546 F2d 825 Witness Before Grand Jury United States v. S Marlin

546 F.2d 825

In the Matter of a WITNESS BEFORE the GRAND JURY.
UNITED STATES of America, Plaintiff-Appellee,
Barry S. MARLIN, Defendant-Appellant.

No. 76-3262.

United States Court of Appeals,
Ninth Circuit.

Nov. 19, 1976.
Rehearing and Rehearing En Banc Denied Feb. 8, 1977.

Arthur J. Crowley (argued), Los Angeles, Cal., for plaintiff-appellant.

Terry W. Bird, Asst. U.S. Atty. (argued), Los Angeles, Cal., for defendant-appellee.

Before BROWNING, CHAMBERS and ANDERSON, Circuit Judges.

J. BLAINE ANDERSON, Circuit Judge:

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This is an appeal from an order entered on October 5, 1976, adjudging the appellant in contempt of court for refusing to produce Grand Jury subpoenaed records and documents of an entity known as Belgrave Company and a bank account known as the Barry S. Marlin Business Account.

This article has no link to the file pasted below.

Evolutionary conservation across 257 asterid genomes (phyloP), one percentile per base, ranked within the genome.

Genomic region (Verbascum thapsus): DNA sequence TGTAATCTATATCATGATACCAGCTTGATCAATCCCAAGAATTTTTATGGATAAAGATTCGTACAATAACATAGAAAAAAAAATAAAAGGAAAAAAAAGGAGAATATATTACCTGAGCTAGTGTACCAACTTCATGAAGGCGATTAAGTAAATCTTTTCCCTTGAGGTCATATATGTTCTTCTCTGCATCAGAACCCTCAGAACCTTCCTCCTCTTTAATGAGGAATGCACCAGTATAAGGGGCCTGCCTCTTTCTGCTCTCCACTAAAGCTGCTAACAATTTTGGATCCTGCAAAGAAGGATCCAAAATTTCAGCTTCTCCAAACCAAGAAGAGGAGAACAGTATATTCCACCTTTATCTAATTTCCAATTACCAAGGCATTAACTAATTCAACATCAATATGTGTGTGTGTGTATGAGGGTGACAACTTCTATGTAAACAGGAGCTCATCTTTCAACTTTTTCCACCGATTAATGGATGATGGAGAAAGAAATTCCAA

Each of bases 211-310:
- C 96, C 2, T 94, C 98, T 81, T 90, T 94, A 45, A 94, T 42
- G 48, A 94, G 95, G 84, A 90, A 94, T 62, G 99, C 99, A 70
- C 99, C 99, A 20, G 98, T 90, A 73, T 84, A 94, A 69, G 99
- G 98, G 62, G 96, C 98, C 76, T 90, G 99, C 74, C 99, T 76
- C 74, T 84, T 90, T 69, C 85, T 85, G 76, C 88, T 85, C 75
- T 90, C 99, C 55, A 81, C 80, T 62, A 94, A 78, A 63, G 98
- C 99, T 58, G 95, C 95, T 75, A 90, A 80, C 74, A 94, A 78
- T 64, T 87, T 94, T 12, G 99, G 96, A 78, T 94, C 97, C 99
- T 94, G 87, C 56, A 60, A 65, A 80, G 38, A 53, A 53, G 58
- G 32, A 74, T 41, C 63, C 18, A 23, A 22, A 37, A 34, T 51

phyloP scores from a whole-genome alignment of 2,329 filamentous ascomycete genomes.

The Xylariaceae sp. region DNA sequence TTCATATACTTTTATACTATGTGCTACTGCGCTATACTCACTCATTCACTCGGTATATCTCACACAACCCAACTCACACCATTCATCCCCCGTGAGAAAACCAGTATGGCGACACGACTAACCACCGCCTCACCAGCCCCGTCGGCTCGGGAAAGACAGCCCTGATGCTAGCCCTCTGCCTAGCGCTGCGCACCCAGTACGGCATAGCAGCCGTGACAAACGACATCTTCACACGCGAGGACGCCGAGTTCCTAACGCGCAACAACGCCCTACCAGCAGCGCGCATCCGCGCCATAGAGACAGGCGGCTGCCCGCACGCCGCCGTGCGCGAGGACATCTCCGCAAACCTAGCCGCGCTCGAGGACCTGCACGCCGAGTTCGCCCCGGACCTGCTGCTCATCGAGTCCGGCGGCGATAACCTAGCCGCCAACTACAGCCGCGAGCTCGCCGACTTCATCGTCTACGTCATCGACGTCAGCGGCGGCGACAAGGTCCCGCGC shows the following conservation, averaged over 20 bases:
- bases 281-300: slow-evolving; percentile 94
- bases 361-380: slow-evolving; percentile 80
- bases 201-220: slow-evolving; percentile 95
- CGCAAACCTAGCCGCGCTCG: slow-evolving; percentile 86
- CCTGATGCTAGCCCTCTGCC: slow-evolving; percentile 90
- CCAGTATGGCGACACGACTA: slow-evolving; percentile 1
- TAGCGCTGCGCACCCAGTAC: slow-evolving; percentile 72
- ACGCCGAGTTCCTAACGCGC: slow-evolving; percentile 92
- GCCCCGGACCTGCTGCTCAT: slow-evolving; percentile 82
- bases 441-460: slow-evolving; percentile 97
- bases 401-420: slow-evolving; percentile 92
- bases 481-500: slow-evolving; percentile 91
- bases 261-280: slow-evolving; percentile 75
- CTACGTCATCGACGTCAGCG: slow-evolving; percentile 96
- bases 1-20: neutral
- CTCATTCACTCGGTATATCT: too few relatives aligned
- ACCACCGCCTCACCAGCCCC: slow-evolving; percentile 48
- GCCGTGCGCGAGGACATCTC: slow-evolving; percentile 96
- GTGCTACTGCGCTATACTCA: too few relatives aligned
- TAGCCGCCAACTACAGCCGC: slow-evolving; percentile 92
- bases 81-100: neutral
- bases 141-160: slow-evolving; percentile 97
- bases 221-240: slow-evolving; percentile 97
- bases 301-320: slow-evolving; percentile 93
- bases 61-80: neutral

The central issue involved in this appeal is a factual determination as to whether Belgrave Company and the Barry S. Marlin Business Account are part and parcel of the "organized institutional activity" of appellant's joint ventures and limited partnerships. The district court held that the above-named entities were an integral part of such "organized institutional activity" and therefore the subpoenaed books and records of those entities were not entitled to the protection of the Fifth Amendment.



Appellant is an attorney who, as an investment counselor, promoted, sold, and operated investment partnerships and joint ventures. These various limited partnerships and joint ventures were established to purchase and operate individual investment properties. To conduct these activities for his investors, appellant set up various business entities. Property Acquisition and Development, Inc., was established to acquire properties and, in turn, to sell the properties to the limited partnerships. First Kensington Corporation was initially established to act as the general partner on many of the various limited partnerships. Subsequently, after appellant personally became the general partner in the limited partnerships, First Kensington Corporation became responsible for paying the expenses and overhead for appellant's investment operations. Belgrave Company was established as a management company to handle the properties that appellant either leased or managed for the limited partnership.